1980. Only The Brave (2017)

7.6 Fascinating
  • Acting 7.7
  • Directing 7.5
  • Story 7.6
  • User Ratings (1 Votes) 10

Starring: Josh Brolin, Miles Teller, Jeff Bridges

Director: Joseph Kosinski

Running Time: 134 mins

Only The Brave is an American film about the true story of the Granite Mountain Hotshots, a group of elite forest firefighters who risked everything to save countless lives and communities across the United States.

I always find these modern true-life dramas such great watches, because they offer up a real story that, although it may not have been widespread across the entire world, features genuine importance and emotion that undoubtedly deserves to be told on the big screen, and that’s just the case with Only The Brave. Detailing a very recent history, the film is exciting, emotional and above all fascinating, brought to life fantastically by a collection of excellent performances.

Let’s start off with the story at hand, which centres around a team of firefighters who worked tirelessly on a series of major forest fires in the USA. In similar fashion to the likes of Deepwater Horizon, the film is very much a tribute to the hard-working ethic of those who put their lives on the line to protect others and their country, and is as such a very patriotic film, although it doesn’t fly the flag quite as blatantly as many of Peter Berg’s films (Deepwater Horzion, Patriots Day, Lone Survivor).

However, the film isn’t just about a group of men going in and fighting fires. While it is a very macho and action-packed film, I’m glad to say that it doesn’t leave the emotional side of things neglected, with a particularly deep look into the personal lives of two main characters, played by Josh Brolin and Miles Teller, detailing the advantages and disadvantages of being so committed and determined in a career.

That side of the story was really interesting to see, and it gave the film the necessary dramatic depth to make it a more riveting watch overall. There are indeed moments, particularly those that centre on the relationship between Josh Brolin and his wife, played by Jennifer Connelly, where the film is actually quite aggressive and melodramatic in its delivery of the emotional side of the story, however the majority of the film’s drama is both consistent and riveting, bringing excellent depth to real-life characters.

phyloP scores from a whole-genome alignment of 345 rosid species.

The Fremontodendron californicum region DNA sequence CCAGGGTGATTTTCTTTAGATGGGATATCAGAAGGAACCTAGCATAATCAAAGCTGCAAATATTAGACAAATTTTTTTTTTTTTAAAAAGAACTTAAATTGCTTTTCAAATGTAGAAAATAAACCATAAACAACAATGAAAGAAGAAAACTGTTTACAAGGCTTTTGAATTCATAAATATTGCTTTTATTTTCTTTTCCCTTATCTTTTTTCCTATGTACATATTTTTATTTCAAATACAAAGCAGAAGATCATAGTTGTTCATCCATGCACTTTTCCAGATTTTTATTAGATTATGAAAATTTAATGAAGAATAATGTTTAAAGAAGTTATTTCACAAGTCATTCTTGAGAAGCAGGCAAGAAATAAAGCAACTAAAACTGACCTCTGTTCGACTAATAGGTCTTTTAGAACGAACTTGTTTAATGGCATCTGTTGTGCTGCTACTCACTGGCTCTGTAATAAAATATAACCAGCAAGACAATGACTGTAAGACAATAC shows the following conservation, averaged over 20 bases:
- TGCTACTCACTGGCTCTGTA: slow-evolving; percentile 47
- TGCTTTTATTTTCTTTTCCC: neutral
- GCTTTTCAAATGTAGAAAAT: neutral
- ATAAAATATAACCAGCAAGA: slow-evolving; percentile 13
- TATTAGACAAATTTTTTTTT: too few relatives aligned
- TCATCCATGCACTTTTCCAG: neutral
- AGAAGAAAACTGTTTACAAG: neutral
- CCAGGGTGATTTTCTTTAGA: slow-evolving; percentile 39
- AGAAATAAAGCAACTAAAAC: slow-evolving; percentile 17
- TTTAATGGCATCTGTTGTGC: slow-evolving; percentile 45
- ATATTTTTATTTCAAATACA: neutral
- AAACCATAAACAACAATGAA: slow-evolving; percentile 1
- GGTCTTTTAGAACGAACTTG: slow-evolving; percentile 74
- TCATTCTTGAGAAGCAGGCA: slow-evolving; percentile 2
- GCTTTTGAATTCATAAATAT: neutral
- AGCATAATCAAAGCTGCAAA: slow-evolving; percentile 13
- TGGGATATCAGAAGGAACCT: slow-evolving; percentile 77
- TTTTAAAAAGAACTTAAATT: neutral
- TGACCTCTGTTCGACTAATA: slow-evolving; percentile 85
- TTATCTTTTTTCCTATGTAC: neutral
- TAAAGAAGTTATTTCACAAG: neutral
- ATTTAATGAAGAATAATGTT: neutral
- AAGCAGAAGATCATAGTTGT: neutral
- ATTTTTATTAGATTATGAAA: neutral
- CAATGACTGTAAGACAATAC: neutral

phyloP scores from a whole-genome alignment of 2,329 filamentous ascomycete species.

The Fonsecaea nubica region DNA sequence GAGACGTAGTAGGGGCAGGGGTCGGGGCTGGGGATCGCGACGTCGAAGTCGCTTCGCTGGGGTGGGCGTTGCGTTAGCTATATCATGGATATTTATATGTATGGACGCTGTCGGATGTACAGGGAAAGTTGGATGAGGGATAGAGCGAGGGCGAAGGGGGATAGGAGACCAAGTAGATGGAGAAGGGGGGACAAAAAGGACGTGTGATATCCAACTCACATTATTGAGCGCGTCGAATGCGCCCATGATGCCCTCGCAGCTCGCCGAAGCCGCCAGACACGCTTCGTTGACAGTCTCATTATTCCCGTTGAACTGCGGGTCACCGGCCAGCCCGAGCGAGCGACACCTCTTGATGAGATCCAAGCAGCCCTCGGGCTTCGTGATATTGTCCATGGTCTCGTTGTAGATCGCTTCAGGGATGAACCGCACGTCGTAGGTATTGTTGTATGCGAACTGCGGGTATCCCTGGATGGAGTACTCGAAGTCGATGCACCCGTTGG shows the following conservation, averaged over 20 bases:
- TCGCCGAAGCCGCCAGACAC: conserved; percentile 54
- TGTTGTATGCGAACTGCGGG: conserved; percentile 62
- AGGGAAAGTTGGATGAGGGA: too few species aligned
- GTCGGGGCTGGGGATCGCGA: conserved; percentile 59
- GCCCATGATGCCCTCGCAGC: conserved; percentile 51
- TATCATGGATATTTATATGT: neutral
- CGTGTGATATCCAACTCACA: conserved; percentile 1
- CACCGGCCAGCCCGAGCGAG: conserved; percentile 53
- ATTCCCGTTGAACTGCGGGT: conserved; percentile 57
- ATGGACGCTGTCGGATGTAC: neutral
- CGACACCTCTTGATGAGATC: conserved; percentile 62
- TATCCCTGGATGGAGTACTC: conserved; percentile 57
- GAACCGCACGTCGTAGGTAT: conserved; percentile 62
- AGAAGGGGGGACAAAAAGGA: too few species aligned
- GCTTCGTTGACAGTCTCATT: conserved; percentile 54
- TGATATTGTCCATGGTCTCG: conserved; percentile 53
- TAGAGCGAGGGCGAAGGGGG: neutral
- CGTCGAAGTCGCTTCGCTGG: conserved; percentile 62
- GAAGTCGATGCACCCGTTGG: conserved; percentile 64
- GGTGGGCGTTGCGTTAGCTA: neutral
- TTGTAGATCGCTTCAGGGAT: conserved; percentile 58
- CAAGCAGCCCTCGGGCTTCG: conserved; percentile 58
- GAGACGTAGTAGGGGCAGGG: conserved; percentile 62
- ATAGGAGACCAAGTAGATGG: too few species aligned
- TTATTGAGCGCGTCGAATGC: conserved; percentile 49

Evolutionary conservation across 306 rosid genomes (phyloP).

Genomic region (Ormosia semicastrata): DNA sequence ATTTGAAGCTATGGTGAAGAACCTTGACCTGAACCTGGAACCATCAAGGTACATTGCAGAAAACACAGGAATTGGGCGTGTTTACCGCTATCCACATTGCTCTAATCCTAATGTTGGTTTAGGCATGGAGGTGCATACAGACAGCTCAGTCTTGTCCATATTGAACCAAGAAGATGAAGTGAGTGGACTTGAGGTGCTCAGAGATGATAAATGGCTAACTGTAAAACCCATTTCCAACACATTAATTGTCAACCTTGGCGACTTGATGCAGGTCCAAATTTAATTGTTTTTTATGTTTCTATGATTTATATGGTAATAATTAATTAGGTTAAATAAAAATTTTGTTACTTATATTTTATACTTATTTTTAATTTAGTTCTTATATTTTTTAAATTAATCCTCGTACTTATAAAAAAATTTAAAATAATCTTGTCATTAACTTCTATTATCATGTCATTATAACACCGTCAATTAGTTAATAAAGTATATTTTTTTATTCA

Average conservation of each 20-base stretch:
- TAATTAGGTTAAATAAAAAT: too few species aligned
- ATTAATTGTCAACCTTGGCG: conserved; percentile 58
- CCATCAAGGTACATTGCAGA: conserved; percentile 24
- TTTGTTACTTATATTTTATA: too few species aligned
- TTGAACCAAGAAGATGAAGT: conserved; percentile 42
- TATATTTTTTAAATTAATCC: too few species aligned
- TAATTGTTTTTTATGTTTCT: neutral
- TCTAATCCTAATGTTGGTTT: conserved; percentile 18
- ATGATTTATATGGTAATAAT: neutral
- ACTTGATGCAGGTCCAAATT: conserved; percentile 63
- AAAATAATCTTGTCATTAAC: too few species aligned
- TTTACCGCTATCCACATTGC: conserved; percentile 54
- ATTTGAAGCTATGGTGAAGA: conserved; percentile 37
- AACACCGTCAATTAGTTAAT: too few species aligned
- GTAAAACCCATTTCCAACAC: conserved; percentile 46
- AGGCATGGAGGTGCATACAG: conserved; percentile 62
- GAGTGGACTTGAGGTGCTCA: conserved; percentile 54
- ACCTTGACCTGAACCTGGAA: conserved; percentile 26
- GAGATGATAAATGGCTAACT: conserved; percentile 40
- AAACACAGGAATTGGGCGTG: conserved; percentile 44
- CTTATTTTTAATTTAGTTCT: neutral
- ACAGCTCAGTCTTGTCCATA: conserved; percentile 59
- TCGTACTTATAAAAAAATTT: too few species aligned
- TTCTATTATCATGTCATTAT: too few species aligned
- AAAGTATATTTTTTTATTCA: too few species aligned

On the flipside there are also a lot of scenes where we see the men out in the wild doing their job and fighting fires. For one, the visual effects to create the forest fires are brilliant – fantastically emphasising the scale and destructive power of the natural disasters, and reinforcing their danger when they may appear to the untrained eye nowhere near as devastating as the likes of hurricanes, earthquakes and tsunamis.

Also, the combination of the characters’ passion and drive in their work, something brought to life by a whole cast of brilliant and convincing performances, makes the firefighting sequences absolutely riveting and genuinely exciting watches, and with that emotional depth behind the characters too, it’s all the more heart-racing when things get quite dangerous.

However, despite being a riveting film throughout, I have a couple of small qualms with Only The Brave. For one, it doesn’t manage to bring its emotional side up to speed with the action early enough, with the film’s first act featuring unbelievably rapid character development, to the point where you can’t really stop and process how and why the characters have changed so much.

Also, I felt that the movie was lacking a little in explanation of how the firefighting actually works. Of course, it’s great to see that the movie didn’t want to bog itself down in technical jargon, but I felt that it still warranted a little more explanation on what the guys were actually doing when fighting the fires, and how it worked, because it’s not until the film’s final act that it becomes entirely clear, so I was left a little confused earlier on.

Overall, though, I was very impressed by Only The Brave. With strong (albeit occasionally melodramatic) emotion complemented by thrilling action, excellent performances and brilliant visuals, all within the context of a riveting true-life drama, this is a great watch from start to finish, and that’s why I’m giving it a 7.6.


About Author

The Mad Movie Man, AKA Anthony Cullen, writes articles and reviews about movies and the world of cinema. Since January 1st, 2013, he has watched and reviewed a movie every day. This is the blog dedicated to the project: www.madmovieman.com

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